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Am J Hum Genet. 1992 Sep;51(3):660-5.

High frequency of mutations in exon 10 of the porphobilinogen deaminase gene in patients with a CRIM-positive subtype of acute intermittent porphyria.

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  • 1Laboratoire de Génétique Moléculaire, Faculté X. Bichat, Paris, France.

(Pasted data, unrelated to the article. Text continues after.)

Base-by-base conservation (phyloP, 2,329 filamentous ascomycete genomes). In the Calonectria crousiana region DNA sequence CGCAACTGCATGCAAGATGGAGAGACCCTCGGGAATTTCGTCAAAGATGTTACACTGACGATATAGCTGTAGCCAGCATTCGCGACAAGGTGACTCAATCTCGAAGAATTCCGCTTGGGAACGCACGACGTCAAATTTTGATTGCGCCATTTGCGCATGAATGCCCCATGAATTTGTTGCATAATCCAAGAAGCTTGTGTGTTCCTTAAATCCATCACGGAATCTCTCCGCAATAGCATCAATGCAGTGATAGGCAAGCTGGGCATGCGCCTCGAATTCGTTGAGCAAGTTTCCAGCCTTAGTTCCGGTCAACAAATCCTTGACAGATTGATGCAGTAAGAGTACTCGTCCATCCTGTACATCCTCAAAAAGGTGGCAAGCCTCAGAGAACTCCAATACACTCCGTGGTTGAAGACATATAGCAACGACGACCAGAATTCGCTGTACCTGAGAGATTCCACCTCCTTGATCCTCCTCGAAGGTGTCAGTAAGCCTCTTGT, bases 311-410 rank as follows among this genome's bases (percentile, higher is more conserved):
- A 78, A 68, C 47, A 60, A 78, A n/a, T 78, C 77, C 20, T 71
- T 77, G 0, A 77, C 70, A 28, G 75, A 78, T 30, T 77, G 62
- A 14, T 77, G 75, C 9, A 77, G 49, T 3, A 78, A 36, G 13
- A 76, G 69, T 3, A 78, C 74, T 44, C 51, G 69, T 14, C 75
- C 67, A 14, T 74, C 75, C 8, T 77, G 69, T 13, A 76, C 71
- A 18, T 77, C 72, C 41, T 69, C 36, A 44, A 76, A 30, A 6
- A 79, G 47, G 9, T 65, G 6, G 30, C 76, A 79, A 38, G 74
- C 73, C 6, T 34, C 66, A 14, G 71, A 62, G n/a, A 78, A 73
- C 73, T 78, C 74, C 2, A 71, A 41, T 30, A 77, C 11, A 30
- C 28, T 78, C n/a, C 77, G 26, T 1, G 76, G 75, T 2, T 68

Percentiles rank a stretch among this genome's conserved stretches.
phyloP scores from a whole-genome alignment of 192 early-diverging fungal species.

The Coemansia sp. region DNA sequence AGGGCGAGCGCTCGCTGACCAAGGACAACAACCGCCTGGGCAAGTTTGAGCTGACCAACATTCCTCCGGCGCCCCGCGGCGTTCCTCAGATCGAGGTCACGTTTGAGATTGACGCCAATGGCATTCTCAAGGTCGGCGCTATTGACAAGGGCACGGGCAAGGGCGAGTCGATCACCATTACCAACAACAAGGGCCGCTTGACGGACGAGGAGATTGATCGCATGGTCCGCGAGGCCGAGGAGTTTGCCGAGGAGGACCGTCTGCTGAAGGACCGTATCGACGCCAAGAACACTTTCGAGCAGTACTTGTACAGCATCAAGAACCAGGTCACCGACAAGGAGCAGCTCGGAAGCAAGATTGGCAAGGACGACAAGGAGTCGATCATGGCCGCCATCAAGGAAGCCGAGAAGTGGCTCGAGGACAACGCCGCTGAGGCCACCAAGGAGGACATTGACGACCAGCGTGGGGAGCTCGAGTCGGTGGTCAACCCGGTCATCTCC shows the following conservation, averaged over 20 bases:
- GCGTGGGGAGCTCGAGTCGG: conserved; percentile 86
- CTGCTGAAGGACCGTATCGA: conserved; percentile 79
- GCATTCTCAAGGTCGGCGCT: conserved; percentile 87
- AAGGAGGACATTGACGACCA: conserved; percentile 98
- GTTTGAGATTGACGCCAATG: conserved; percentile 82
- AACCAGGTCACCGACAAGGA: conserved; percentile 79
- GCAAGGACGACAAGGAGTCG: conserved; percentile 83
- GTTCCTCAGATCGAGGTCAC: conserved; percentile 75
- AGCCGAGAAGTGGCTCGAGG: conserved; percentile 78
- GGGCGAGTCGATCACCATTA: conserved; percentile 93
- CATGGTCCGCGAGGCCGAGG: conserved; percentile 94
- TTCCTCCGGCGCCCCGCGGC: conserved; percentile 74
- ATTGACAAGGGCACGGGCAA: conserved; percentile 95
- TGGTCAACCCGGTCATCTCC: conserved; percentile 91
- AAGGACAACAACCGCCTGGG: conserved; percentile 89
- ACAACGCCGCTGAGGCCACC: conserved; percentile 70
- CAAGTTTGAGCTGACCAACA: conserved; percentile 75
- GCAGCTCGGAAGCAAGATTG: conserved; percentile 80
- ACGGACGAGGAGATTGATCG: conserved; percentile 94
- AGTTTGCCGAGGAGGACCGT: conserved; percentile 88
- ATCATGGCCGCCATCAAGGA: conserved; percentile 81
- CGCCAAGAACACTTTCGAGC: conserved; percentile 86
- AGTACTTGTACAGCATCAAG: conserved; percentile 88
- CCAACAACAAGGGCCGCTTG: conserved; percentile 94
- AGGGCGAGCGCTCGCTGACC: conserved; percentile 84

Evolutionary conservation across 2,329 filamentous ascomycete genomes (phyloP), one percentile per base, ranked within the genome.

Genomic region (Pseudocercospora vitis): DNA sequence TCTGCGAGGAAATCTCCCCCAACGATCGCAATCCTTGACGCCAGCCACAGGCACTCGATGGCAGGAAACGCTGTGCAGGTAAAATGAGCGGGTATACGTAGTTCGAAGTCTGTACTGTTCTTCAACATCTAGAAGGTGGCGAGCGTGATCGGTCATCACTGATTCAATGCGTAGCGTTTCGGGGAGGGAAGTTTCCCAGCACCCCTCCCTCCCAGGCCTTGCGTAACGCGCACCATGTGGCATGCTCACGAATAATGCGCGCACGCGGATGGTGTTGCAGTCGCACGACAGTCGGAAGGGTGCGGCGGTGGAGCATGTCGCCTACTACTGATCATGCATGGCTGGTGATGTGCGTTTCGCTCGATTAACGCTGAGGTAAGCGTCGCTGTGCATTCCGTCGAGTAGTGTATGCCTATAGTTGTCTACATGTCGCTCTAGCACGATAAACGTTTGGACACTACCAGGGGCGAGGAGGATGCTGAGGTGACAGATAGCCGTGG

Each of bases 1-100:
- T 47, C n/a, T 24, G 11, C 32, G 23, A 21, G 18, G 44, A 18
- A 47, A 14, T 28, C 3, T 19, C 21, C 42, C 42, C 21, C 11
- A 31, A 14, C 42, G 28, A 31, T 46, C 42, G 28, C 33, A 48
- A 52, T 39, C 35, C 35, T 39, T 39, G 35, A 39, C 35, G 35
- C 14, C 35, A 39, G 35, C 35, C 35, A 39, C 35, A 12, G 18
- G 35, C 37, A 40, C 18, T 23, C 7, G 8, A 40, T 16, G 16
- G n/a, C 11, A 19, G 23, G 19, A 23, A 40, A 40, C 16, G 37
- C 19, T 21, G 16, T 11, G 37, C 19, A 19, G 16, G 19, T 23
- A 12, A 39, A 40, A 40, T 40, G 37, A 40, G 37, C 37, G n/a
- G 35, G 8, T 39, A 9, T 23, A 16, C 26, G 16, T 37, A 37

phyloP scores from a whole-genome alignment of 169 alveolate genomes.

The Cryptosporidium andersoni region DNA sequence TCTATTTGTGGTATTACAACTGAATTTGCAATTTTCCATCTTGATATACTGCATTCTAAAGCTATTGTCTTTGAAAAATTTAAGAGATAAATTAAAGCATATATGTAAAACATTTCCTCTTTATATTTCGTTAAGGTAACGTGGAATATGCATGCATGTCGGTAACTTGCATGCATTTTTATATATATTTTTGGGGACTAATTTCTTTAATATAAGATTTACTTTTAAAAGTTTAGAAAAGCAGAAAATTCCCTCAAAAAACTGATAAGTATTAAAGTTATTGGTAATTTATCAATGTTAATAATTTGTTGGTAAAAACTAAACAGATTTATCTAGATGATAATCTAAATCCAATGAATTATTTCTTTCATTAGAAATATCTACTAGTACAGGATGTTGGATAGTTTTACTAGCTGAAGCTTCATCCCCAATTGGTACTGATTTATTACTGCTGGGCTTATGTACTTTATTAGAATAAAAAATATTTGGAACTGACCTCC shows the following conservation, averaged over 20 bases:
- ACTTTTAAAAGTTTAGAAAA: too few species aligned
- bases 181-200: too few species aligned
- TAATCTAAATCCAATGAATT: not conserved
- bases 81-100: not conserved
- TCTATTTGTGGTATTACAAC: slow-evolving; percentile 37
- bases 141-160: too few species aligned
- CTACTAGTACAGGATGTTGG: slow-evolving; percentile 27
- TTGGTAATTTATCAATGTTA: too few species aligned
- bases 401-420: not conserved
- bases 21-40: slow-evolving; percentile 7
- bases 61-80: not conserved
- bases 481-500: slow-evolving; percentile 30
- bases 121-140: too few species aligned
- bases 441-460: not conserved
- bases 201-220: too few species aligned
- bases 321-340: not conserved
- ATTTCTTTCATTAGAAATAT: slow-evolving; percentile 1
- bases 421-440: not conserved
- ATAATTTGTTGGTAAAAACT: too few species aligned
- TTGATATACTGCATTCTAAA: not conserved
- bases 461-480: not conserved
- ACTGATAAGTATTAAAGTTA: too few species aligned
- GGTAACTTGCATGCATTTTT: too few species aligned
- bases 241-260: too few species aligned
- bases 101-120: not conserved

Acute intermittent porphyria (AIP) is an autosomal dominant disease characterized by a partial deficiency of porphobilinogen (PBG) deaminase. Different subtypes of the disease have been defined, and more than 10 different mutations have been described. We focused our study on exon 10, since we previously found that three different mutations were located in this exon and that two of them seemed to be relatively common. We used denaturing gradient gel electrophoresis (DGGE) after in vitro amplification to detect all possible mutations in exon 10 in 41 unrelated AIP patients. In about one-fourth of these patients we could distinguish three abnormal migration patterns, indicating the presence of various mutations. Additional sequencing demonstrated the presence of three different single-base substitutions. Two of these mutations had already been described. A third one consisted of a C-to-T transition located at position 499 of the PBG deaminase mRNA and resulted in an Arg-to-Trp substitution. All three mutations were found in patients with cross-reacting immunological material (CRIM)-positive forms of AIP. The high frequency of these mutations make DGGE analysis of exon 10 a useful approach allowing the direct direction of the DNA abnormality in most of the families with the CRIM-positive subtype of AIP.

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